I’m always on the fence when it comes to self-help books. And Im not alone.
For one, many self-help books assume that all situations are created equal. For instance, “quit your job, follow your passion” can be such terrible advice for someone who has a family of six to support. Take a look at what happened to this couple when they quit their stable advertising jobs – they’re now scrubbing toilets for food. Not pretty.
Two, the self-improvement books I have come across don’t offer practical steps that readers can apply to their daily lives. What exactly does ‘be optimistic and stay positive’ mean in real-life situations?
Lastly, since these books can be written by essentially anyone – some insights are not backed up by (scientific) evidence other than their personal experiences, which makes these claims tough to believe.
The good news is I finally found a book that I felt helped me improve myself!
Thrive by Arianna Huffington makes a case for readers to rethink what success really means. Success is commonly associated with two things: money and power. Huffington compares money and power to a three-legged stool – wherein it can support us temporarily, but in the long-run we will topple down without a third leg. She explains the need for a third leg to allow us to truly thrive. This third leg has four pillars: well-being, wisdom, wonder, and giving.
“Have you noticed that when we die, our eulogies celebrate our lives very differently from the way society defines success?” – Ariana Huffington, Thrive
To be fair, the book doesn’t offer groundbreaking advice or recommendations. In fact, the pieces of advice shared in the book are pointers that many of us may know by heart. But the book is incredibly relatable as she hits home by marrying personal anecdotes with practical advice and thorough research, and by thorough I mean 55 pages of scientific notes.
As women, many of us are tirelessly striving to ‘have it all’ – the high-flying career, the perfect partner, close-knit family, vibrant social life- all while maintaining our physical appearance – without pausing. Thrive struck a cord on so many levels, but out of everything that I learned and re-learned by reading the book, these three action steps have had the most impact on me.
For some reason, society places being busy and the ability to function without sleep on a pedestal. Huffington, on the contrary, champions sleeping adequately every night. She’s of the belief that depriving ourselves of sleep is one way we cheat our bodies, and sooner or later, things will go kaput. Sleeping less is not only counterproductive, but also it adversely affects coming up with new ideas. Huffington argues that brilliant ideas don’t dawn upon us when we’re running on little sleep, but instead when the body is well-rested and the mind is calm and refreshed.
Tip: As a starter, get 30 minutes MORE of sleep every day. Impose a gadget-free bedroom, so you don’t fiddle with your smartphones late at night, and while you’re at it, perhaps buy a real alarm clock.
Many are under the incorrect impression that meditation is about silencing your thoughts and emptying your mind. This interpretation of meditation can be counterproductive. As what meditation master, Thich Nhat Hanh, says, “Meditation is not evasion; it is a serene encounter with reality.”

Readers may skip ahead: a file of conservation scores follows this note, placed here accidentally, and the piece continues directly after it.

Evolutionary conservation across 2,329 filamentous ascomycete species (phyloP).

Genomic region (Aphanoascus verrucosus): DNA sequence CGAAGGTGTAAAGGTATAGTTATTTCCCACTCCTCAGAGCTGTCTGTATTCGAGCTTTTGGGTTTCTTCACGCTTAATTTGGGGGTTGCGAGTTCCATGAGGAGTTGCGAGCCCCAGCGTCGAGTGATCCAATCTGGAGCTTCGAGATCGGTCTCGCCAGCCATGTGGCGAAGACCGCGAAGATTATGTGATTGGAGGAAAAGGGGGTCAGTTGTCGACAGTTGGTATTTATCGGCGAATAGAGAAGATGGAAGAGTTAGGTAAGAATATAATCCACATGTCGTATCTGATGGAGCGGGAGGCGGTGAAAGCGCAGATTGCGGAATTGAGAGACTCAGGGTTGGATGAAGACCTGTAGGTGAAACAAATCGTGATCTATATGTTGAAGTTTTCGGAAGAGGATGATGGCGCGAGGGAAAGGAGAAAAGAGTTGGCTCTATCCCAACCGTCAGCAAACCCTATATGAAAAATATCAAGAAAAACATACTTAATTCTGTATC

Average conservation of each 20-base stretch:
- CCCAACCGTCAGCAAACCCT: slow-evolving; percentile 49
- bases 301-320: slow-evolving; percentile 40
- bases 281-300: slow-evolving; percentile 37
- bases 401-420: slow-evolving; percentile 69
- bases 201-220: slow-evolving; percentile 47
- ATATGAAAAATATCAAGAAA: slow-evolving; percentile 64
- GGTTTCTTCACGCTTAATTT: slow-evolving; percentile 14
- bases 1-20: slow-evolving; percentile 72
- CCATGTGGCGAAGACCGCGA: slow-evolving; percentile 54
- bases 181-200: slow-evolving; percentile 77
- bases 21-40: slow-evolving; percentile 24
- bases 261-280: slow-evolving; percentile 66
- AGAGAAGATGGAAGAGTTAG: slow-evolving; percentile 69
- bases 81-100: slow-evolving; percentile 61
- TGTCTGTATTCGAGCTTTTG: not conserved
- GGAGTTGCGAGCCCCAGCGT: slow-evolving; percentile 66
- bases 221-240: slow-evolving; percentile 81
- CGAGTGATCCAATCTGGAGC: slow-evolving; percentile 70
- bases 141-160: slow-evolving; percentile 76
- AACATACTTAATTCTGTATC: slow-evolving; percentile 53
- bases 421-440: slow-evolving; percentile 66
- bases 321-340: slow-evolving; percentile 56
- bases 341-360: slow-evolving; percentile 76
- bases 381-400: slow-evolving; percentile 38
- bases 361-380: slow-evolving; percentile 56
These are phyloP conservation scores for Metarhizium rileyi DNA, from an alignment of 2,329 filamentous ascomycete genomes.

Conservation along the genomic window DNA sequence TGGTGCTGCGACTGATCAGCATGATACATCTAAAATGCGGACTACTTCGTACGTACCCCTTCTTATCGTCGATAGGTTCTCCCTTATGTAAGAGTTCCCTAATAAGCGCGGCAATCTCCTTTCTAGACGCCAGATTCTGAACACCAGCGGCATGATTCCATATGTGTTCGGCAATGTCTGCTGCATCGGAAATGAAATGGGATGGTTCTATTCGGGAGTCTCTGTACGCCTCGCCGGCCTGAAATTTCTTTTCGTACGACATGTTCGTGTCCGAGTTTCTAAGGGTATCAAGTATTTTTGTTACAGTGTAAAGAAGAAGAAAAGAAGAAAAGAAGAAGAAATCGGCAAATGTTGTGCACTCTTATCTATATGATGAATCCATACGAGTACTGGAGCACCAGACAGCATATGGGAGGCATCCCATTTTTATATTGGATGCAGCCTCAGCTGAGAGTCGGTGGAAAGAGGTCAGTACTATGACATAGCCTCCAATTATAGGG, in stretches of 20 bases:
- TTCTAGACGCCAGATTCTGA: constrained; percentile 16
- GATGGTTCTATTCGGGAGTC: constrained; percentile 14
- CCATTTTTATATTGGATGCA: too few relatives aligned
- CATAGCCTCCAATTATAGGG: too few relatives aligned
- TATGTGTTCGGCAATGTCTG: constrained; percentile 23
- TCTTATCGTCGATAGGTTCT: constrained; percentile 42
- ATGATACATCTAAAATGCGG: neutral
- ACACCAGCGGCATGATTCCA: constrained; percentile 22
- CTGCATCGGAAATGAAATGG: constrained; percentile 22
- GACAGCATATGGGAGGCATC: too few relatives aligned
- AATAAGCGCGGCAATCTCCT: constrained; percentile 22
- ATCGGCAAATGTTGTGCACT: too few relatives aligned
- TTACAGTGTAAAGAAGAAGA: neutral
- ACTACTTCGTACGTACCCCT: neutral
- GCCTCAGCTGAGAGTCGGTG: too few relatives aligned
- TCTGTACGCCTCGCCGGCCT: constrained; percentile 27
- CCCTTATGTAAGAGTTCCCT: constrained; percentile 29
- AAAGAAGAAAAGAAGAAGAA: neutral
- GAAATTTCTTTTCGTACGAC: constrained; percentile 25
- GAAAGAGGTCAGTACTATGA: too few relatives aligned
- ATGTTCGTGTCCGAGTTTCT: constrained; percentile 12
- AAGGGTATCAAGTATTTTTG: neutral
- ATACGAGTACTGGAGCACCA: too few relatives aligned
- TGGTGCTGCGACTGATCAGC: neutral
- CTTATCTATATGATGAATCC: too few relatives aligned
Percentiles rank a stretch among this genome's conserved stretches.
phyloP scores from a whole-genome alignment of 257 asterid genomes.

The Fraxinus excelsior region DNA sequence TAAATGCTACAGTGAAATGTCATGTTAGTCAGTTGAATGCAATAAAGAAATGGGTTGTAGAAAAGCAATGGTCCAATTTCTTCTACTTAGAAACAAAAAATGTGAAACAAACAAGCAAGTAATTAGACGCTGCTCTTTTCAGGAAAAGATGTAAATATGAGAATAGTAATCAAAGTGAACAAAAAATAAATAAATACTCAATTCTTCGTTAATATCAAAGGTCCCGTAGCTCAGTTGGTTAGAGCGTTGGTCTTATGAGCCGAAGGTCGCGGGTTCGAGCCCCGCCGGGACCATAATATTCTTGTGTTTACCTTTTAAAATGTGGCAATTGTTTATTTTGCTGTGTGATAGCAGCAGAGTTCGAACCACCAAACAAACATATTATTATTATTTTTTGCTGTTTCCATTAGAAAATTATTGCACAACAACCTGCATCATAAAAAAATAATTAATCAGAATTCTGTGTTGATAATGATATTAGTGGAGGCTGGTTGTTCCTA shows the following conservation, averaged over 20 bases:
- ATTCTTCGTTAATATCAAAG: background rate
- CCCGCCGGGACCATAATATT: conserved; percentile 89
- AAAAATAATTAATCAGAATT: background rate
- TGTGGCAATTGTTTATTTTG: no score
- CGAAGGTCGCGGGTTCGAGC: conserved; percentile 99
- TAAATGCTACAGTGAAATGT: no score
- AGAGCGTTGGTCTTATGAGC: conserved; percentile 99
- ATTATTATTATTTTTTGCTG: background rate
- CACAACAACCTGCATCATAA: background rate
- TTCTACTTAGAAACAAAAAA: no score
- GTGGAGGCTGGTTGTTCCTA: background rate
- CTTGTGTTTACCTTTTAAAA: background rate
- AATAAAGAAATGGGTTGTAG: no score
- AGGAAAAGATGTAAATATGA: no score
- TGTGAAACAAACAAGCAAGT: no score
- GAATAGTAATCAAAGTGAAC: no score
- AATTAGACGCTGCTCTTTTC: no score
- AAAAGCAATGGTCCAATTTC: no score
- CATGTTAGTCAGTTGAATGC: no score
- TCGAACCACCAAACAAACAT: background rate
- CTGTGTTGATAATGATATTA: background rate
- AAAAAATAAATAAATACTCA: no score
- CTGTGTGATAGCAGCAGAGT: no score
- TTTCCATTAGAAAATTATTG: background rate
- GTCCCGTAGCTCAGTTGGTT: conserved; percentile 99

When we meditate, we want to recognize whatever emotions are within us – whether it be regret, anger, desperation, frustration. The idea is to observe these feelings and understand their causes, not to repress them. One of my favorite takeaways from the meditation section of the book is how meditation brings about mindfulness and how mindfulness ultimately leads to “heartfulness”.
In our meditative state, we are able to respond with less impulse and more intention. We become more empathetic and compassionate to others.
Tip: Same time each day, commit a full 10 minutes to sit still in a space you’re comfortable without interruption. For first-timers, start with observing your breathing. Don’t force yourself into anything too life-changing, and don’t be discouraged.
Technology has made our lives easier in countless ways, but our addiction to it does more harm than good. Thrive encourages us to disconnect to reconnect. We become so attached to our gadgets that we forget to be fully present in the moment. “Instagram or it didn’t happen” seems to be the mantra of today’s generation as appearances have become a priority for many in the world of social media. This addiction to our screens takes us further away from the things that really matter to us.
Tip: Make your sacred spaces device-free, whether it’s the yoga studio or that reading corner in your room.
Ever since I picked up the book this summer, I have been trying to make changes in my life. To be honest, it can be a struggle, but it’s also a journey that’s yielding results in my life.
“…being connected in a shallow way to the entire world can prevent us from being deeply connected to those closest to us—including ourselves.” – Ariana Huffington, Thrive
Have you read the book? What do you think of it? What are your favorite takeaways? Share your #HowIThrive moments with us.